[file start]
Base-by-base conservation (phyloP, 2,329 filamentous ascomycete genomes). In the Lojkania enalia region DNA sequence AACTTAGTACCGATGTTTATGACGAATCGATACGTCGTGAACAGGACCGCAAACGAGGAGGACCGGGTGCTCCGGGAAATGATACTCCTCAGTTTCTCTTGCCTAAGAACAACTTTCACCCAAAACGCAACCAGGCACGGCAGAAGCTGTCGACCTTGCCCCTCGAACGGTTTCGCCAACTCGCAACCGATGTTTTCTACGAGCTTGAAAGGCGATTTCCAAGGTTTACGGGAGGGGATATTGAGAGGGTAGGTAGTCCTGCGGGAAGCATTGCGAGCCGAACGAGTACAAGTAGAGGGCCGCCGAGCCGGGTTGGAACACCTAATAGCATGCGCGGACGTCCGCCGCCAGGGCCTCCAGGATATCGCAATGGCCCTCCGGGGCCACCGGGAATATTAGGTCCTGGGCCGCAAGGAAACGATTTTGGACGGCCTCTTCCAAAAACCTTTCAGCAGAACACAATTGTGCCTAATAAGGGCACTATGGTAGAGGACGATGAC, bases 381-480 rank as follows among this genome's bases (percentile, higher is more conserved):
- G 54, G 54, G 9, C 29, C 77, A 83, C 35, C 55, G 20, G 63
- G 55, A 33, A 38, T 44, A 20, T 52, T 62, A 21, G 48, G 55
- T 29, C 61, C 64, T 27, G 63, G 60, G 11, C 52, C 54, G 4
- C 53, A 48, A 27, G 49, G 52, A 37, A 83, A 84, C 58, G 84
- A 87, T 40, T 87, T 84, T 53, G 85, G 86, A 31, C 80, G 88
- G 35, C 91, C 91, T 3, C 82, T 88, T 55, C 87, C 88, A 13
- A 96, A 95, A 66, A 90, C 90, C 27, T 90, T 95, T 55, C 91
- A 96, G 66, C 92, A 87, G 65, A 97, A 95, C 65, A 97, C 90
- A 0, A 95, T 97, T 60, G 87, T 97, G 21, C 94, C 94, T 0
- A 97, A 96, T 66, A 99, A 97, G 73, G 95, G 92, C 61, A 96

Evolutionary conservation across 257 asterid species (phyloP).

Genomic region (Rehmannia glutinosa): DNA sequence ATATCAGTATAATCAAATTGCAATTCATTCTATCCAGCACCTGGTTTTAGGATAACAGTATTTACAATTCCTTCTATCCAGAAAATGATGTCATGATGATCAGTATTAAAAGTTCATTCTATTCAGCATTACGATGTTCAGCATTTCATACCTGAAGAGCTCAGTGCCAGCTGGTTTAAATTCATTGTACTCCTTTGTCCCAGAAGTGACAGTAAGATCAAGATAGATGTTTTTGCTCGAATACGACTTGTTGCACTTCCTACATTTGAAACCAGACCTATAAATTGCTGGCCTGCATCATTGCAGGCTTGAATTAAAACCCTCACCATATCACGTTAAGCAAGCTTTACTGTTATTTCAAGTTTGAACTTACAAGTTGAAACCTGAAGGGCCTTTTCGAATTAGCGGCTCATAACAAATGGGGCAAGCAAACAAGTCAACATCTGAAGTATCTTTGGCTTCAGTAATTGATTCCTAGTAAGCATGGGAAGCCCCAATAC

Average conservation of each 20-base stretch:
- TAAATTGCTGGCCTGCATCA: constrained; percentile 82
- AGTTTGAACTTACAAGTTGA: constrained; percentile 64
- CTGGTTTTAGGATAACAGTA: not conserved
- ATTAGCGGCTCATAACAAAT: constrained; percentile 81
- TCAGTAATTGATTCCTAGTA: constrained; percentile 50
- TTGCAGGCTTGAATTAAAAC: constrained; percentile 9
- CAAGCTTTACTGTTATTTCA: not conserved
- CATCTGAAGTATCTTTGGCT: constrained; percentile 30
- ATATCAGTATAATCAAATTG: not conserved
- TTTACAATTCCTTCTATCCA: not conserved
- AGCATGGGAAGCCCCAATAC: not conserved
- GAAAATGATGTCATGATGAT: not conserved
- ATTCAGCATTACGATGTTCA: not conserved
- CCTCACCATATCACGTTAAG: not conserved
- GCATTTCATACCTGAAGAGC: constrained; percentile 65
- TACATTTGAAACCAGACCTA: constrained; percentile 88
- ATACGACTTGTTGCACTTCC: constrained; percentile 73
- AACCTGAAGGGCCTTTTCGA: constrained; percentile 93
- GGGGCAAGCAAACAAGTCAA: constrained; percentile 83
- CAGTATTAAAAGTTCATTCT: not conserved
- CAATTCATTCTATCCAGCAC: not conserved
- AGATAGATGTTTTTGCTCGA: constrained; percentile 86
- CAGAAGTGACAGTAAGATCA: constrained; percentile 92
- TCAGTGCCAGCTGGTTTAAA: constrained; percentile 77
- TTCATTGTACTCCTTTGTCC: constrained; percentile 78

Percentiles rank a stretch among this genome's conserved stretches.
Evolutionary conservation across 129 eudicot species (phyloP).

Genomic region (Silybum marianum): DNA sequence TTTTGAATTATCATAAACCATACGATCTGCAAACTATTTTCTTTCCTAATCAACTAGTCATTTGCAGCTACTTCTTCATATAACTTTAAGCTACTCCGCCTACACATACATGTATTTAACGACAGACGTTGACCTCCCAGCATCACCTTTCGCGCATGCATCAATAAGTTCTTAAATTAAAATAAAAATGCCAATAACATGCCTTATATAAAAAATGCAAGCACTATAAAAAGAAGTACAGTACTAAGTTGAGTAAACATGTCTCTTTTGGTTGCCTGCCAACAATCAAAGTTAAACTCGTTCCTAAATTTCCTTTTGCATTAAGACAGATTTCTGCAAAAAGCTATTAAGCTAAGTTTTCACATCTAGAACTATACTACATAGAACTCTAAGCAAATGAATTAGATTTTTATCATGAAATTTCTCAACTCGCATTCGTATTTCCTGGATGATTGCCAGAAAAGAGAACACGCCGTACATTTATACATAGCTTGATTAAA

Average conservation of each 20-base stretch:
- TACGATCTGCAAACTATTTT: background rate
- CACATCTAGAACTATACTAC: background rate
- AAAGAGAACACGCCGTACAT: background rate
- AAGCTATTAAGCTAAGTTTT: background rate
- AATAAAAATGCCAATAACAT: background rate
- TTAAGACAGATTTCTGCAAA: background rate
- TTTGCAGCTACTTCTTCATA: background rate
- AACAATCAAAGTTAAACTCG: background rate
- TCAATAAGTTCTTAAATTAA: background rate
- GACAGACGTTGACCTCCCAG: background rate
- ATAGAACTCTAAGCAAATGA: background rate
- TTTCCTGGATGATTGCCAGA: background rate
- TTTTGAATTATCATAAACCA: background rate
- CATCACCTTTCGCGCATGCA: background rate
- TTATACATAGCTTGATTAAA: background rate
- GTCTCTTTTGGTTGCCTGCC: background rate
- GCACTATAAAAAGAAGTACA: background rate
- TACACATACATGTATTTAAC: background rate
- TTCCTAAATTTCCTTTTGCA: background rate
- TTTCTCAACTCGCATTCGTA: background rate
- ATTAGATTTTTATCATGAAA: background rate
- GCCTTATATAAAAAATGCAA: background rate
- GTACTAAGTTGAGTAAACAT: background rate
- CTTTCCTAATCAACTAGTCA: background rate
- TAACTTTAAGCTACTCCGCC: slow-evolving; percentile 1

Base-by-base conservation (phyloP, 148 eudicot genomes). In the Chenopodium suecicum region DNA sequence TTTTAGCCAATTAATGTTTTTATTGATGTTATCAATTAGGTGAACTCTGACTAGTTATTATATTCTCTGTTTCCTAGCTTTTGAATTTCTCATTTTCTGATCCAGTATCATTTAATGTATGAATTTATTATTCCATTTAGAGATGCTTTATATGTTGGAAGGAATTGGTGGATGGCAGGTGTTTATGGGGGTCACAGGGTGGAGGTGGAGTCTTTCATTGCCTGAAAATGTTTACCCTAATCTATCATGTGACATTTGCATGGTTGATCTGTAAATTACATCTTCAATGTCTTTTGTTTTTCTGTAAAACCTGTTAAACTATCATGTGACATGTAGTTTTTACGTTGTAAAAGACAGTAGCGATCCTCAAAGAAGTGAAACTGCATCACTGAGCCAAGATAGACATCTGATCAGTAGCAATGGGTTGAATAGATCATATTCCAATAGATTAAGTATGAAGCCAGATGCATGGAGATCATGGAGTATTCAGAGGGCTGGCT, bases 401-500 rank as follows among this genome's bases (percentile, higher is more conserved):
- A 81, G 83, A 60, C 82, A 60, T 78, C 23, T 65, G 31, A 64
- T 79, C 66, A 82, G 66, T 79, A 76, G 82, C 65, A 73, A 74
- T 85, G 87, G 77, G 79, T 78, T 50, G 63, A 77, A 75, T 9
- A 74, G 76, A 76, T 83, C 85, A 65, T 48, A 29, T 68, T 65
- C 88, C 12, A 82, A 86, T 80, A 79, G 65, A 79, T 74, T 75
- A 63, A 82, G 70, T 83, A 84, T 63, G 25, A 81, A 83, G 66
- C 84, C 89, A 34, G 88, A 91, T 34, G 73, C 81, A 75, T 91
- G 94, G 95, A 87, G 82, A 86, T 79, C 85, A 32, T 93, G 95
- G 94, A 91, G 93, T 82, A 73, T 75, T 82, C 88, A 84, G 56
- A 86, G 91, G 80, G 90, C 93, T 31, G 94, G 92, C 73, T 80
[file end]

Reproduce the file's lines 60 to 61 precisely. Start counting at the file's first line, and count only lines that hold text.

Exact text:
- GCACTATAAAAAGAAGTACA: background rate
- TACACATACATGTATTTAAC: background rate